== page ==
Library Collections: Document: Full Text

Memories Of Eighty Years

Creator: Fanny J. Crosby (author)
Date: 1906
Publisher: James H. Earle & Company, Boston
Source: Available at selected libraries
Figures From This Artifact: Figure 2  Figure 3  Figure 4  Figure 5  Figure 6  Figure 7  Figure 8  Figure 9

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Near the humble cottage in which I lived for the first few years of my childhood ran a tiny brook, one of the branches of the Croton River; and the music of its waters was so sweet in my ears that I fancied it was not to be surpassed by any of the grand melodies in the great world beyond our little valley. During pleasant summer days I used to sit on a large rock, over which a grape-vine and an apple-tree clapsed hands to make a bower fit indeed for any race of fairies, however ethereal in their tastes. The voices of nature enchanted me; but they all spoke a familiar language. Sometimes it was the liquid note of a solitary songster at eventide in the distant woods; or the industrious hum of a bee at noon, when every creature but himself and the locusts was sleeping in the shade; or the piping of a cricket as night was drawing on; and how could I help thinking, now and then, that the fairies themselves were bringing messages directly to me? In childhood the tender language of the heart is the only familiar speech; and imagination the only artist of the beautiful that seems to satisfy the childish soul. In these later years, there-fore, I sometimes drink from the springs whose waters were once so cool and inspiring, and then I often think that I have indeed discovered the fountain of perpetual youth, flowing from the heart of nature.


Of the family of my father, John Crosby, we have unfortunately little record; and of him I have no recol-lection, for he died before I was twelve months old. My mother came of a very hardy race; earnest and devout people; noted for their longevity. She herself lived till past ninety-one; and her great-grandmother attained the goodly age of one hundred and three years, and after she was eighty-two she rode from Putnam County, New York, to Cape Cod and back again, through the half-cleared wilderness.


My mother's maiden name was also Crosby; and her line traces back to Simon and Ann Crosby, who came to Boston in 1635 and settled across the Charles River three miles from town. Simon Crosby was one of the founders of Harvard College; and his son Thomas Crosby graduated from that institution in 1653.


My great-grandfather, Isaac Crosby, was noted for his wit. While in the Revolutionary War, wishing a furlough that he might visit his home to see a child born during his absence, he told his general that he had nineteen children at home and had never seen one of them. Of course his request was granted. He was the son of Eleazer Crosby and Patience Freeman, the grand-daughter of Elder William Brewster; and through Zachariah Paddock, another ancestor on my mother's side, we are also descended from Thomas Prence and Major John Freeman. When General Warren was killed at Bunker Hill it was a Crosby, I am told, who caught up the flag as it fell from his hands. Enoch Crosby, the spy of the Revolution, was a cousin of my grandfather's; and I have always read, with much interest, the account of him, given by Cooper in his novel, "The Spy," where he passes under the name of Harvey Birch. This daring and brave patriot sleeps near one of the charming little lakes in Putnam County, not many miles from my own birthplace.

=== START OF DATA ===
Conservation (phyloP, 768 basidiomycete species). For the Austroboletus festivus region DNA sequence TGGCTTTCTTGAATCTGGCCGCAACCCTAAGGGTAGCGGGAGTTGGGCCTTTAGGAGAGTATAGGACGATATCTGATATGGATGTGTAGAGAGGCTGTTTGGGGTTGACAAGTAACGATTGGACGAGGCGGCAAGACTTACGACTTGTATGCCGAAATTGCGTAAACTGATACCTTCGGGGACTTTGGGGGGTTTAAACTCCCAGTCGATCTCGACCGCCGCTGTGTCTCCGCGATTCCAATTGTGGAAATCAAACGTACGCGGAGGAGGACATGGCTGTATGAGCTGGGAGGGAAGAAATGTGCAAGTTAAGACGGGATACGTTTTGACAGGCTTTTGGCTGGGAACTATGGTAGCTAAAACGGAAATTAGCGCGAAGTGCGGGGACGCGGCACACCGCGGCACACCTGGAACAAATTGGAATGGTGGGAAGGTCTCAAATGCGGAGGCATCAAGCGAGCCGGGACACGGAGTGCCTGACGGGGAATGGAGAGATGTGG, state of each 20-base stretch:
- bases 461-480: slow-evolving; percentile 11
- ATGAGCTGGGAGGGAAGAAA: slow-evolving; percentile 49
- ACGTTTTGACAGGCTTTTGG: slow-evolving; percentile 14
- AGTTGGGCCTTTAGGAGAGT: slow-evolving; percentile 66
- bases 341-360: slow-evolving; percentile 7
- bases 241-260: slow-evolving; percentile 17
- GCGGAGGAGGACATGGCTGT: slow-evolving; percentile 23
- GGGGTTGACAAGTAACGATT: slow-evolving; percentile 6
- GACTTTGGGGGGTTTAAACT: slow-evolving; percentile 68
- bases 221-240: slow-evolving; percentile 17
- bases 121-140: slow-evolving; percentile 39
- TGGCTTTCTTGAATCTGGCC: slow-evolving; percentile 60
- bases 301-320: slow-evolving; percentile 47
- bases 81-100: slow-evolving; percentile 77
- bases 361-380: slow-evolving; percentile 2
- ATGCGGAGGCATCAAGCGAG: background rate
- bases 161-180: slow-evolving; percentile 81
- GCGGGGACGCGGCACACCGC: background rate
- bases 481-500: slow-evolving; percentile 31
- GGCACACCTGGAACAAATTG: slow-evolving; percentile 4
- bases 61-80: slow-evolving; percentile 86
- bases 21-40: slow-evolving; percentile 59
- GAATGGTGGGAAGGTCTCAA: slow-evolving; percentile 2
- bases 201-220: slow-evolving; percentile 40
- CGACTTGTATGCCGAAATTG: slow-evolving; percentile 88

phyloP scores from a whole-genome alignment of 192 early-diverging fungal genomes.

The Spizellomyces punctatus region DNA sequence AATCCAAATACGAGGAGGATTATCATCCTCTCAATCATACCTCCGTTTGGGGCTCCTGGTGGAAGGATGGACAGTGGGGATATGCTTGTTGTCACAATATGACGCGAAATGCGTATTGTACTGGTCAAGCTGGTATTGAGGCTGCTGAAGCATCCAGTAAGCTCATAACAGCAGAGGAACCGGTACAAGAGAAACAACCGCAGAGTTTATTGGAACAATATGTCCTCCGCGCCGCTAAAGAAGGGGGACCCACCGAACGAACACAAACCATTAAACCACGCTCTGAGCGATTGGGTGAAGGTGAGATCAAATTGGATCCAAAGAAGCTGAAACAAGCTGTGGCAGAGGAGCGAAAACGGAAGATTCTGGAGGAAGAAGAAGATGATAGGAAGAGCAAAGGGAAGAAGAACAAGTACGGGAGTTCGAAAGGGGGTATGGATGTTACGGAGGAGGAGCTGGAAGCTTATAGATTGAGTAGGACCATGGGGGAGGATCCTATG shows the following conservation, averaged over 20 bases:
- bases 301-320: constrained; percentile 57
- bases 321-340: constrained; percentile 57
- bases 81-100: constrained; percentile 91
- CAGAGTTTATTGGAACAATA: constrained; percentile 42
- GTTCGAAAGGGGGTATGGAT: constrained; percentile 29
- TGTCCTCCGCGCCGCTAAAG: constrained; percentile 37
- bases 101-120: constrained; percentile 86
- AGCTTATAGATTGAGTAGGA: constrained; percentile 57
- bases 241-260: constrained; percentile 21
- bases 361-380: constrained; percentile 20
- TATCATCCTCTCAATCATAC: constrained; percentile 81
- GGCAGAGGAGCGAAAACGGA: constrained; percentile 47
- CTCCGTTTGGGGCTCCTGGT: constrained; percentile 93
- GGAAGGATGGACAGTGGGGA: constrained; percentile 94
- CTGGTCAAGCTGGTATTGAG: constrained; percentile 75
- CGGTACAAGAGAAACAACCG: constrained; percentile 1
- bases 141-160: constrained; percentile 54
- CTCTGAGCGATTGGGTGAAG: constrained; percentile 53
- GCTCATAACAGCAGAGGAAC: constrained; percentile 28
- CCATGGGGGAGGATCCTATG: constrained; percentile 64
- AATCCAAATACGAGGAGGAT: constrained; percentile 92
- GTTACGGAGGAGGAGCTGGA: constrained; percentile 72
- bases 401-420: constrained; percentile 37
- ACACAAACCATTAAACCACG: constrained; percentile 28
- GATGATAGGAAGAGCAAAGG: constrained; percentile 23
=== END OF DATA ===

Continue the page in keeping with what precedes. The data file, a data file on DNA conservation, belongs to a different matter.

My grandmother was a woman of exemplary piety; and from her I learned many useful and abiding lessons. She was a firm believer in prayer; and, when I was very young, taught me to believe that our Father in Heaven will always give us whatever is for our good; and there-fore that we should be careful not to ask him anything that is not consistent with His Holy Will. At evening-time she used to call me to her dear old rocking chair; then we would kneel down together and repeat some simple petition. Many years afterward when grand-mother had departed from earth and the rocking chair had passed into other hands, in grateful mem-ory, I wrote a poem entitled, "Grandma's Rocking Chair":


"There are forms that flit before me,
There are tones I yet recall;
But the voice of gentle grandma
I remember best of all.


"In her loving arms she held me,
And beneath her patient care
I was borne away to dreamland
In her dear old rocking chair."


She was always kind, though firm; and never punished me for ordinary offenses; on the contrary, she would talk to me very gently, and in this way she would convince me of my fault and bring me into a state of real and heartfelt penitence. My playmates always knew that I was interested in nearly every kind of childish mischief; and they were not in the least hesitant about inviting me to engage in any of their most daring exploits.


On one occasion grandmother slapped my hands for some breach of good behaviour. This grieved me greatly; and at once bitter resentment sprang up in my heart. Thinking to soothe me, a little companion called me out to play with him, but, as I went, something within said, "Yes I will play with you; but I will hurt you, for grandma has hurt me." And so I threw a stone at him, but missed my aim; and the cloud soon passed and all was sunny again. Fifty years later, to my great surprise, when I was lecturing in Yonkers, New York, a man whispered in my ear, "Don't you remember David Ketcham, your early playmate?" Certainly I remembered him and we had a good laugh over the incident that I have just related; and, I am happy to say, over many others of a more pleasing character.

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